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Gender Parity: Closing the Gap Between Commitment and Action

In this blog, Bill Morris, retired president and senior managing director of Accenture Canada, shares the metrics that the company tracks and uses to set targets. These metrics are directly related to the ones found in the report “Advancing Women as Leaders in the Private Sector” from the Canada-US Council for Advancement of Women.

Accenture’s eight overall metrics are:

  1. Initial Recruitment of Women: Measured for each of their business units. According to Morris, this is what has made the difference.
  2. Attrition Rates of Women Relative to Men:Measured by business unit and level. According to Morris, the attrition gap data by level helps Accenture focus on maintaining gender parity as women advance.
  3. Advancement Rates of Women Relative to Men: Comparison between the percentages of women vs. men getting promoted from a cohort. Measured by business unit for each leader to reflect on the in-year promotion decisions. It is also tracked long-term to assess promotion patterns of the units.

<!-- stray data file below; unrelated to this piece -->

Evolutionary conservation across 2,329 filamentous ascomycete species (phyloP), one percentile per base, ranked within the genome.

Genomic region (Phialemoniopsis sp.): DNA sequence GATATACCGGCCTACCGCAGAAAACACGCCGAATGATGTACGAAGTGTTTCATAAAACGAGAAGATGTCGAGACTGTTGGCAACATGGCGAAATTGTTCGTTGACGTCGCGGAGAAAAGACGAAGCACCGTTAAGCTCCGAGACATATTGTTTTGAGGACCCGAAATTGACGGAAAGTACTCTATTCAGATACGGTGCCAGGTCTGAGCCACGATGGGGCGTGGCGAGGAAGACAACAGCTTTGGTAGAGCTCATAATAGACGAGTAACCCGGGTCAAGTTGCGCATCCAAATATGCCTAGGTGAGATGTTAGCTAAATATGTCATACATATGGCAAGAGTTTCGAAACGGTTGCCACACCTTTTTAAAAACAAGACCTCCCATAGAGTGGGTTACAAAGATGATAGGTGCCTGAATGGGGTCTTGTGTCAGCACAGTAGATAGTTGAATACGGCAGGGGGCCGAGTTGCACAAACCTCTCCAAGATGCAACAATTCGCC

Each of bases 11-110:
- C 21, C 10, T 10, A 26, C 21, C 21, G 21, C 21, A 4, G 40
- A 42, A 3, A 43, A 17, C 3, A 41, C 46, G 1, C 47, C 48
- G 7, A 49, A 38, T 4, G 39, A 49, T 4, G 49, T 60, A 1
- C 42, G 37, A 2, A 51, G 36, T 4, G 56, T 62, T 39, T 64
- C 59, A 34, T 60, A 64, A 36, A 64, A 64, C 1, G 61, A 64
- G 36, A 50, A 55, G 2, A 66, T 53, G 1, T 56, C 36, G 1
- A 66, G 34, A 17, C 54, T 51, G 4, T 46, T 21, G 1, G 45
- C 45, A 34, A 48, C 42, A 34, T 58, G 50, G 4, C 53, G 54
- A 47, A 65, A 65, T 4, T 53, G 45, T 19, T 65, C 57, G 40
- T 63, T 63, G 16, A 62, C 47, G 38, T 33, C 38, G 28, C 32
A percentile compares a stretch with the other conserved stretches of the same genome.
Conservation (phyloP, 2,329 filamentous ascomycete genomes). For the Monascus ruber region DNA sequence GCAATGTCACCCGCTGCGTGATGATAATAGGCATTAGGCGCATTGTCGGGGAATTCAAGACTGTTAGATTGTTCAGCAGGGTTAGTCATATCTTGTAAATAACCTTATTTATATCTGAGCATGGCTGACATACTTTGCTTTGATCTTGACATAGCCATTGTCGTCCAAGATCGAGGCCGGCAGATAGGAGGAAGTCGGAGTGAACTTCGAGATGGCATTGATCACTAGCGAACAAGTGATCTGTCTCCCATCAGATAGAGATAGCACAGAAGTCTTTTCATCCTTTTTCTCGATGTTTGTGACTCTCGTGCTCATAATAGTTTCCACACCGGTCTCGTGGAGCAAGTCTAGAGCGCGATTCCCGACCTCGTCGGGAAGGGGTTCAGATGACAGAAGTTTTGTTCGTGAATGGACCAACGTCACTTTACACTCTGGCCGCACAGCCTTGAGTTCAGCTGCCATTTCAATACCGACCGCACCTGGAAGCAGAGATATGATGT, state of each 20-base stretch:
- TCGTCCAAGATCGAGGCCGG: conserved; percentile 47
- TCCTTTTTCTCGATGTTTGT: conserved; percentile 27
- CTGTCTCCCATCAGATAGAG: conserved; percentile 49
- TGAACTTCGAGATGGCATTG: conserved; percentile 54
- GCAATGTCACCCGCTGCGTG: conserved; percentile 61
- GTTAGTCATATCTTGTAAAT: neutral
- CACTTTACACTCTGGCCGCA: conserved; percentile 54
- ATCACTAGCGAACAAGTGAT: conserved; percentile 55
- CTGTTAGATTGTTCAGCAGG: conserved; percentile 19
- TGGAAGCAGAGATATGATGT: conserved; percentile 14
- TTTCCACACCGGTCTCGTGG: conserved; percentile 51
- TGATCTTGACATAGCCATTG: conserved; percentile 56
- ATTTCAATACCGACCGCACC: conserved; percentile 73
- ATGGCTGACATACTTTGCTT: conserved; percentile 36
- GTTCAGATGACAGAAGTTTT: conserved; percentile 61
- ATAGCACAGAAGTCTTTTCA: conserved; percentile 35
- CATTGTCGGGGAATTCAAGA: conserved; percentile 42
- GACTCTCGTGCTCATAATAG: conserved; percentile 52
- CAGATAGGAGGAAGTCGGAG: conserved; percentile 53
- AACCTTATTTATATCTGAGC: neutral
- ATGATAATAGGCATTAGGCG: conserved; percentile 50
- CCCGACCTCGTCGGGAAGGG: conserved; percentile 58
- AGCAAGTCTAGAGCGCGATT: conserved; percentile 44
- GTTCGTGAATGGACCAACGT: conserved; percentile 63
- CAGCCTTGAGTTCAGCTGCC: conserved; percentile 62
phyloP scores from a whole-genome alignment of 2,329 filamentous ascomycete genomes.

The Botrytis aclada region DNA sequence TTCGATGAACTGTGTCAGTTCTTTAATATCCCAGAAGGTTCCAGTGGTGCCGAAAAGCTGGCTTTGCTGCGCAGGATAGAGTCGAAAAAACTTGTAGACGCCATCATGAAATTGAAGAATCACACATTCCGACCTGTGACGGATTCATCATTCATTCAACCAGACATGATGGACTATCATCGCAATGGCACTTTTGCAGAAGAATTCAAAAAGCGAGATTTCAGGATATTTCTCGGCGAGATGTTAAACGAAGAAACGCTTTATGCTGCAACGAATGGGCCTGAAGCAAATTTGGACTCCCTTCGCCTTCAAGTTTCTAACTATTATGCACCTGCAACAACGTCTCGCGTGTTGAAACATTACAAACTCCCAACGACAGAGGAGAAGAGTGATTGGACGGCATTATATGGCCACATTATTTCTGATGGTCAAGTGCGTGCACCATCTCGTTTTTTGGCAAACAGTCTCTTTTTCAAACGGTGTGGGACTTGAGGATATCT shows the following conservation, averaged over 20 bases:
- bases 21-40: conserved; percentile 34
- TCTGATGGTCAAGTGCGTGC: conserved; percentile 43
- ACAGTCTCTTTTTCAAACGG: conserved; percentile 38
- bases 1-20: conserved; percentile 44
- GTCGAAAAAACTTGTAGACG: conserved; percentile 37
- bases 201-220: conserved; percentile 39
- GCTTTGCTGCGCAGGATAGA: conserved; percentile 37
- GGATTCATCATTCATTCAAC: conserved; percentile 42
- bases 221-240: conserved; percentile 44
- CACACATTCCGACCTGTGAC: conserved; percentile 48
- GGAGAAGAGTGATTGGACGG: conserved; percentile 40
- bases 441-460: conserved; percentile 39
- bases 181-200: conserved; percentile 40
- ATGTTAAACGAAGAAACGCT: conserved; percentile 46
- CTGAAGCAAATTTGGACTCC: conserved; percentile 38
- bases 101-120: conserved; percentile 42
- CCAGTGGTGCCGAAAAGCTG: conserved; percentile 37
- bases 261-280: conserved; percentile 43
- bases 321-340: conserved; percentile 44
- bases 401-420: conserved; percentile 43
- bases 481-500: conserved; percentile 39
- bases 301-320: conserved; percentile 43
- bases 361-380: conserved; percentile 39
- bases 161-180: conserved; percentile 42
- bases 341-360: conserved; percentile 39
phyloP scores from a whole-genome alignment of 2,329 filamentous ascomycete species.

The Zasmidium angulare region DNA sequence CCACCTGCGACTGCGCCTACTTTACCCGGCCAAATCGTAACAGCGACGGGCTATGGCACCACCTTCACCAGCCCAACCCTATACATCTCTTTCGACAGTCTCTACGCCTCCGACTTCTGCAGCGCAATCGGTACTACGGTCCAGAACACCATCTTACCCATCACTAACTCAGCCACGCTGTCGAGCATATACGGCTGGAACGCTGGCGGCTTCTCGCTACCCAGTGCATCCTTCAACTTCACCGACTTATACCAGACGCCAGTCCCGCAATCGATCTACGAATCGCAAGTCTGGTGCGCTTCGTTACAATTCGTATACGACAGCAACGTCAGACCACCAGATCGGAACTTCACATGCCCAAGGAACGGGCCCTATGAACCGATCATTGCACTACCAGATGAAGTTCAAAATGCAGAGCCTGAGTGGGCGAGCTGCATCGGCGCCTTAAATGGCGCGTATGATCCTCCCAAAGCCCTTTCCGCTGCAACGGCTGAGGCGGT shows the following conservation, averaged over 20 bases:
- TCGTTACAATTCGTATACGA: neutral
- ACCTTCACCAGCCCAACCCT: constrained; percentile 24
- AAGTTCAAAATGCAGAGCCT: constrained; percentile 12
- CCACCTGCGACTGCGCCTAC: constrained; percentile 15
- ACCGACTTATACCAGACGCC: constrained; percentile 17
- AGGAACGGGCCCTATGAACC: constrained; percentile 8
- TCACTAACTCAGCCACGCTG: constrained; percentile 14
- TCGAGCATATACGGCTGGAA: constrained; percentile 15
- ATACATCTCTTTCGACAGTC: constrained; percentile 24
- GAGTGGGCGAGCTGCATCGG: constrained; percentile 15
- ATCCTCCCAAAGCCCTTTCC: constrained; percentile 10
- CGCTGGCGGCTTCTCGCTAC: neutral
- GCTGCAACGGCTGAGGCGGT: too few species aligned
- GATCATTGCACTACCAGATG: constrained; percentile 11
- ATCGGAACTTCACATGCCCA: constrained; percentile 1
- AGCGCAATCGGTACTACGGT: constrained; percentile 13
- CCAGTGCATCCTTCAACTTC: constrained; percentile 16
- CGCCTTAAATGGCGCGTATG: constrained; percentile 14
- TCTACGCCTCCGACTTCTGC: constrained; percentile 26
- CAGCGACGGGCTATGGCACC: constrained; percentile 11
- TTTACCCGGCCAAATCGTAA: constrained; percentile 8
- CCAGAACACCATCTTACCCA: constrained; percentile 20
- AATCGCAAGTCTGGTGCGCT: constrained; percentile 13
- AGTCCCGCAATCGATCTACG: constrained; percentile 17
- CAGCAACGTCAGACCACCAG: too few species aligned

4. Pay by Gender: Currently Accenture doesn’t report on an aggregate average payroll for men vs. women. Accenture does a review prior to starting their annual compensation cycle, and then after rewarding decisions.
  5. Retention of Women after Becoming a Mother: Another metric to complement this one can be the retention of women and men when they anticipate starting a family.
  6. Representation of Women at Management Level: Business unit leaders are accountable for this metric.
  7. Representation of Women at Executive Level: Business unit leaders are accountable for this metric.
  8. Representation of Women at Senior Leadership Level: The CEO or the senior managing director is accountable for this metric.

Read more here.